Portuguese American Journal

Book: Classic “Maiden and Modest” by Bernardim Ribeiro published – UMD, MA

Tagus Press at UMass Dartmouth, in partnership with the University Press of New England UPNE), released publication of Maiden and Modest: A Renaissance Pastoral Romance by Portuguese Renaissance author Bernardim Ribeiro (1482?–1552?).

Maiden and Modest (1554) [Menina e Moça] is the first Iberian pastoral romance, a feminine narrative that is a revealing meditation on love and longing. This Renaissance classic appears for the first time in English, in Gregory Rabassa’s masterful translation, with a foreword by Earl E. Fitz of Vanderbilt University.

Modern readers will be surprised by Ribeiro’s complex treatment of love and longing, because his narrative of suffering and unhappy love is told from the perspective of female protagonists. Indeed, a feminist note infuses the entire narrative, which also contains autobiographical aspects and traces of the Cabala and Zohar. A self-conscious narrative that explores issues of gender, identity, and sexuality, Maiden and Modest makes a significant contribution to the development of the European novel.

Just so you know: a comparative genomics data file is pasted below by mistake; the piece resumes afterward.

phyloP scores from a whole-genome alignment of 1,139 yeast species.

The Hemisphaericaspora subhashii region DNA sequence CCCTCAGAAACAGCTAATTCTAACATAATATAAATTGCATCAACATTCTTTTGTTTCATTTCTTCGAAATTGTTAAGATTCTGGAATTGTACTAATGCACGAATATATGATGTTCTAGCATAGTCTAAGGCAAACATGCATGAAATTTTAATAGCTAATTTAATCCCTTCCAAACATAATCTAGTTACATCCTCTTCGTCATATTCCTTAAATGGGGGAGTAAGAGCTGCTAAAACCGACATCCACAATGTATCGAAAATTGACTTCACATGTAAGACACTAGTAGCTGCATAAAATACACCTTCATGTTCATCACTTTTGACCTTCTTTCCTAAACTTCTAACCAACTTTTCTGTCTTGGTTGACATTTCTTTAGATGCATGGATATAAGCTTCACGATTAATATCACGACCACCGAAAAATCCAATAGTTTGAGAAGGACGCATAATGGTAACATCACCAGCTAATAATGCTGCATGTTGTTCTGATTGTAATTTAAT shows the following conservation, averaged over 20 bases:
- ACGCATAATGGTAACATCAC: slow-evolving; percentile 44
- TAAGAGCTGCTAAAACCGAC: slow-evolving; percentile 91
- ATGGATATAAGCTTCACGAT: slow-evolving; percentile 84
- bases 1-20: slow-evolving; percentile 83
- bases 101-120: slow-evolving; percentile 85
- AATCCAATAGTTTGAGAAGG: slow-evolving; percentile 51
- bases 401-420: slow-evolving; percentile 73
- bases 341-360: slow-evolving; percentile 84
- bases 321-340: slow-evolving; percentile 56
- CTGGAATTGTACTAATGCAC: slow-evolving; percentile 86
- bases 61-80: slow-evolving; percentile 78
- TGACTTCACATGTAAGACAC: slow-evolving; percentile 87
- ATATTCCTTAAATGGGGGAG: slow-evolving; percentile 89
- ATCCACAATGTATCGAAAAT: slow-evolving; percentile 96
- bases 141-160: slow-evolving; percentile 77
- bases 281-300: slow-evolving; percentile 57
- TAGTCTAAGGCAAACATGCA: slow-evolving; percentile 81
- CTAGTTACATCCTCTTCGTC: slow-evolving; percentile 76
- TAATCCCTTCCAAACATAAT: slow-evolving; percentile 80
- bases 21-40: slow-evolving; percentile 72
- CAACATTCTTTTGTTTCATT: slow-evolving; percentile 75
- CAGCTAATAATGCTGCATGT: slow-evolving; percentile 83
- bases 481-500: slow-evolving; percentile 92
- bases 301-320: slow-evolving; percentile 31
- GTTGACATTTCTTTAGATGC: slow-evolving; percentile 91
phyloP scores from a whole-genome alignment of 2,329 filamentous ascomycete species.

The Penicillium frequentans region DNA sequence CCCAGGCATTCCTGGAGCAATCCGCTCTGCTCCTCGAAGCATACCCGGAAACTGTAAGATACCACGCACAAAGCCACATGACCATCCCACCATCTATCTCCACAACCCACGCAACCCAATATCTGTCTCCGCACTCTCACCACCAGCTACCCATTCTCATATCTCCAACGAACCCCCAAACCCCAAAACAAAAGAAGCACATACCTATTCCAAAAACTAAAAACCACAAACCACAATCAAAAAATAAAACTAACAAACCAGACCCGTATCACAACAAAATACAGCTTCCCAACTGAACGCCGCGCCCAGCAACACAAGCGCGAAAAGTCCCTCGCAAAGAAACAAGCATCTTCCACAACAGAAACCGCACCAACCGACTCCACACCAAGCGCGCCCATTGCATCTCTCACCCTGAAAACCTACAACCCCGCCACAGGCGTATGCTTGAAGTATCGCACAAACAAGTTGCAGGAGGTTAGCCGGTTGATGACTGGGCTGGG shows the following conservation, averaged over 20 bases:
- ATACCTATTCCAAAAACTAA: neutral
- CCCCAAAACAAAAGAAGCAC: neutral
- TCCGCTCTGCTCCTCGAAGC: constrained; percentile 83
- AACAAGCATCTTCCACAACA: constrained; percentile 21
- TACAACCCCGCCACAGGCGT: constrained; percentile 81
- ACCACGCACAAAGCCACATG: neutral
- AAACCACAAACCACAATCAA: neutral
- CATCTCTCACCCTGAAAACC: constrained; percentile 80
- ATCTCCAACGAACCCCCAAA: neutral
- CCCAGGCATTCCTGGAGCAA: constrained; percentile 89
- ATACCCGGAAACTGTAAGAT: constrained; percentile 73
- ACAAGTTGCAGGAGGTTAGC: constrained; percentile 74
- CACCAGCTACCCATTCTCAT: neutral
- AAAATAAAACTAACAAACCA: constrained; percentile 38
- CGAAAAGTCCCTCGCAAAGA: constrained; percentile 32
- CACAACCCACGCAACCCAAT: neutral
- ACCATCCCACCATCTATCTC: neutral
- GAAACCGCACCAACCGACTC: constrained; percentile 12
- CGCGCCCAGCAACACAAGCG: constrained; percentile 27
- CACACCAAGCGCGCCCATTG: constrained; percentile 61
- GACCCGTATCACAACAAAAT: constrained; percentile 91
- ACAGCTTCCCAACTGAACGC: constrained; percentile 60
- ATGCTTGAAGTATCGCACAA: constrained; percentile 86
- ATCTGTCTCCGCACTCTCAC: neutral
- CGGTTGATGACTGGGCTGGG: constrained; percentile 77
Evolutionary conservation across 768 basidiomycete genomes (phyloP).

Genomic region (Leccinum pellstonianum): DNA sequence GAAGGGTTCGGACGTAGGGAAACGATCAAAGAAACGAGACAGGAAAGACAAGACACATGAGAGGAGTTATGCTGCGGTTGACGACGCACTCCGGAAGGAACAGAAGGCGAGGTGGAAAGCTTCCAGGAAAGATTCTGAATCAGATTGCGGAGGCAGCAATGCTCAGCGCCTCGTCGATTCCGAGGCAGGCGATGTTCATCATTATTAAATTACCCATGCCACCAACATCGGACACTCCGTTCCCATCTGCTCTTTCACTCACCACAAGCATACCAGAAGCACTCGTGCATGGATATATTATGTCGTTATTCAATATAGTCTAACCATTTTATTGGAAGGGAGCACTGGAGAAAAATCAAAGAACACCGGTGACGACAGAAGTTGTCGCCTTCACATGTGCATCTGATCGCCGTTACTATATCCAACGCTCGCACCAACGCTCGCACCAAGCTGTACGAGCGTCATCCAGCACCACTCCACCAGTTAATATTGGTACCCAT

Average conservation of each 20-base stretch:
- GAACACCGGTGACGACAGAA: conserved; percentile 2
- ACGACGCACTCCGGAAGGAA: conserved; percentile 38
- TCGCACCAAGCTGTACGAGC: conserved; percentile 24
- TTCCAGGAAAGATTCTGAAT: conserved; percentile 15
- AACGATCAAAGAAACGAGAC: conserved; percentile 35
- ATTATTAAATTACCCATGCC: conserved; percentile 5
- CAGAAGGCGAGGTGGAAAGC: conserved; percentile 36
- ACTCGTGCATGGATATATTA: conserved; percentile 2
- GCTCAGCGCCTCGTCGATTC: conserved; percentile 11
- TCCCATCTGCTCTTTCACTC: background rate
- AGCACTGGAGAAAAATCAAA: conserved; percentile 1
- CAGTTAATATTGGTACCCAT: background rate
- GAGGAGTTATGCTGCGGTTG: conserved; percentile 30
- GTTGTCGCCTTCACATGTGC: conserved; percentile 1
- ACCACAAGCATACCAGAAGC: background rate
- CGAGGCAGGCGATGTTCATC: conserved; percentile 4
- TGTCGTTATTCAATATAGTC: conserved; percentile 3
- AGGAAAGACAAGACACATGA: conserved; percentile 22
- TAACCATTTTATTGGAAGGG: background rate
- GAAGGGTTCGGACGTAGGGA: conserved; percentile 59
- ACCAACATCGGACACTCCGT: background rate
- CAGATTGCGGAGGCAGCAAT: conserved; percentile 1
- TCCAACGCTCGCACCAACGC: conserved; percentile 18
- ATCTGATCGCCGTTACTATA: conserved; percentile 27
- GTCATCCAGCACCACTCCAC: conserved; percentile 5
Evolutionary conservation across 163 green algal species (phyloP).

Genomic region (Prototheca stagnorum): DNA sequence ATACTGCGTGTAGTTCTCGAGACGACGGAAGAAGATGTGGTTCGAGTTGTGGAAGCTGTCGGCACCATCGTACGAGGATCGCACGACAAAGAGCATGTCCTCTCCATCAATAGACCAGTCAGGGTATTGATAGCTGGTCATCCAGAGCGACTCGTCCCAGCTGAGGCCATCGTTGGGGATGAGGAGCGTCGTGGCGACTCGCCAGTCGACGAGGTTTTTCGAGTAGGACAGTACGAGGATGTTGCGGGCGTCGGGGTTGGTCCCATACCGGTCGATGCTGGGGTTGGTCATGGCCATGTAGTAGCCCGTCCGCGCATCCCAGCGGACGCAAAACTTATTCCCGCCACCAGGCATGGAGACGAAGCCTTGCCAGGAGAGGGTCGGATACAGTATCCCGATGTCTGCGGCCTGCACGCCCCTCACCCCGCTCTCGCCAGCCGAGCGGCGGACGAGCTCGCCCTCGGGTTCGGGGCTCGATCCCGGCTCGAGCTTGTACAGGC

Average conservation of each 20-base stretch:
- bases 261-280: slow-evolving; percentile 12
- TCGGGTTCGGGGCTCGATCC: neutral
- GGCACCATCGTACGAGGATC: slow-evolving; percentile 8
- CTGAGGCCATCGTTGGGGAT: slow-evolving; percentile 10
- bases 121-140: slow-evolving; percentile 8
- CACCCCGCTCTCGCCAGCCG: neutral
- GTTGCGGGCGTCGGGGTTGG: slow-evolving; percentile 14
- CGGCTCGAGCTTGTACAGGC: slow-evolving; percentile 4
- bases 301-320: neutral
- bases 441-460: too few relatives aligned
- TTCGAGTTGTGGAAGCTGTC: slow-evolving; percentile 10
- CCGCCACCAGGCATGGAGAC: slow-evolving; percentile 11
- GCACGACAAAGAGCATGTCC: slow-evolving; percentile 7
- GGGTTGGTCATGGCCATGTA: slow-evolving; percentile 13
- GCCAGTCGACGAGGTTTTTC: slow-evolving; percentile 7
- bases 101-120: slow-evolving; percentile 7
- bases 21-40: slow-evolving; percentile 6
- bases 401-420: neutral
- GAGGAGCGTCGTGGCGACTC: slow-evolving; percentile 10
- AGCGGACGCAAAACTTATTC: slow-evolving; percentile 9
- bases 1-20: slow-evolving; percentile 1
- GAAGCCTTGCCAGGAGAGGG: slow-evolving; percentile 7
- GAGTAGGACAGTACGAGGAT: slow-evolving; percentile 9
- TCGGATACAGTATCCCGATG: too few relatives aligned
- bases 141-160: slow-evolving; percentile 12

Bernardim Ribeiro

K. David Jackson, Yale University, praises this publication: “Bernardim Ribeiro’s psychological novel, a sequence of embedded tales told by a young female narrator, carries chivalric tales into a modern tradition of inner questioning and doubt in the face of the uncontrollable forces and strategies of desire. Thanks to Rabassa’s brilliant translation, Maiden and Modestcan now take its place alongside Renaissance classic texts.”

Bernardim Ribeiro, likely a Jewish “New Christian,” was a prominent Portuguese writer and courtier. Gregory Rabassa is the preeminent translator from the Spanish and Portuguese. Earl E. Fitz is Professor of Portuguese, Spanish, and Comparative Literature at Vanderbilt University. Maiden and Modest is volume 8 of the Adamastor Book Series. The publication of Maiden and Modest was sponsored in part by the Luso-American Foundation.

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Via University of Massachusetts Dartmouth